Documents to download

The Chilcot Inquiry reported on 6 July 2016 after seven years and a total cost of over £13 million. The full report and the executive summary can be accessed online.

It found that

  • Military action had been taken before peaceful options had been exhausted, when Iraq posed no imminent threat to the UK
  • The reliability of evidence on Iraq’s supposed weapons of mass destruction was overstated and that evidence turned out to be flawed
  • The legal justification was “far from satisfactory”
  • Rather than bolstering the UN, the UK helped undermine it
  • UK armed forces were poorly prepared
  • Warnings about the consequences of removing Saddam were not taken seriously enough
  • The UK overestimated its ability to influence the US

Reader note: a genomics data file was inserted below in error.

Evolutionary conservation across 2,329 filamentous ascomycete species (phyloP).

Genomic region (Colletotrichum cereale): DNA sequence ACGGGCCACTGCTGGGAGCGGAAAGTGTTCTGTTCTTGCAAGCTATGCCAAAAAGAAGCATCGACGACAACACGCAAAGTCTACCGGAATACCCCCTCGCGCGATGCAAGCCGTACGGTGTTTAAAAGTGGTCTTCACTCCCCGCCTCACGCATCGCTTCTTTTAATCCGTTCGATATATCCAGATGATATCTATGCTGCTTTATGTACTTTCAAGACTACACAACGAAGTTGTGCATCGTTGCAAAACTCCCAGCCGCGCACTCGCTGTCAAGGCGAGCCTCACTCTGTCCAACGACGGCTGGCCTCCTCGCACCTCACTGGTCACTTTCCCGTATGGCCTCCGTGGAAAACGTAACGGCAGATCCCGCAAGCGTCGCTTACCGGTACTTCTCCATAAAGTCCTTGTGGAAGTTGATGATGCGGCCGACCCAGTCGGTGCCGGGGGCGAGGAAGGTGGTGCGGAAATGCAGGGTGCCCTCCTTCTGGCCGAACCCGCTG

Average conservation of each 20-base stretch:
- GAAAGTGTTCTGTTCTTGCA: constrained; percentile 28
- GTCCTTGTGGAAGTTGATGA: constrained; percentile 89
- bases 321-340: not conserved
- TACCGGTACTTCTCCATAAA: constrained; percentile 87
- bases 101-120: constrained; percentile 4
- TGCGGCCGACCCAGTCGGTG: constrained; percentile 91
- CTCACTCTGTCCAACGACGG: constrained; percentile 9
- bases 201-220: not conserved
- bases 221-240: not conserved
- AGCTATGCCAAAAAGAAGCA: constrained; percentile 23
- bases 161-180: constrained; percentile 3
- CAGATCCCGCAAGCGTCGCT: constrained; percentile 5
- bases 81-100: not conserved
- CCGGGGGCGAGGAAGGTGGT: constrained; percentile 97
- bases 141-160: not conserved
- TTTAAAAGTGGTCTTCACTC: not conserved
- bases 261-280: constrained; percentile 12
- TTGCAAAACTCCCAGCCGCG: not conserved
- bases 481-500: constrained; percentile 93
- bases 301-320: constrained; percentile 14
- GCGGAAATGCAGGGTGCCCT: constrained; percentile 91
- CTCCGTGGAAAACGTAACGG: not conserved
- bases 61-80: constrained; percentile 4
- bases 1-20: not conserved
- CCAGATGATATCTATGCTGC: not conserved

The action removed Saddam Hussein from power but did not establish a successful democracy and more than 200 British citizens died as a result of the conflict. By July 2009, at least 150,000 Iraqis had died, probably more.

Chilcot concluded that there were several occasions when issues should have been discussed by Cabinet but were not, and that clear Ministerial oversight of the UK post-conflict plan was not established.

Tony Blair told the Inquiry that he could not have foreseen the difficulties after the fall of Saddam. The Inquiry rejected this outright:

“We do not agree that hindsight is required. The risks of internal strife in Iraq, active Iranian pursuit of its interests, regional instability, and Al Qaida activity in Iraq, were each explicitly identified before the invasion.”

Documents to download

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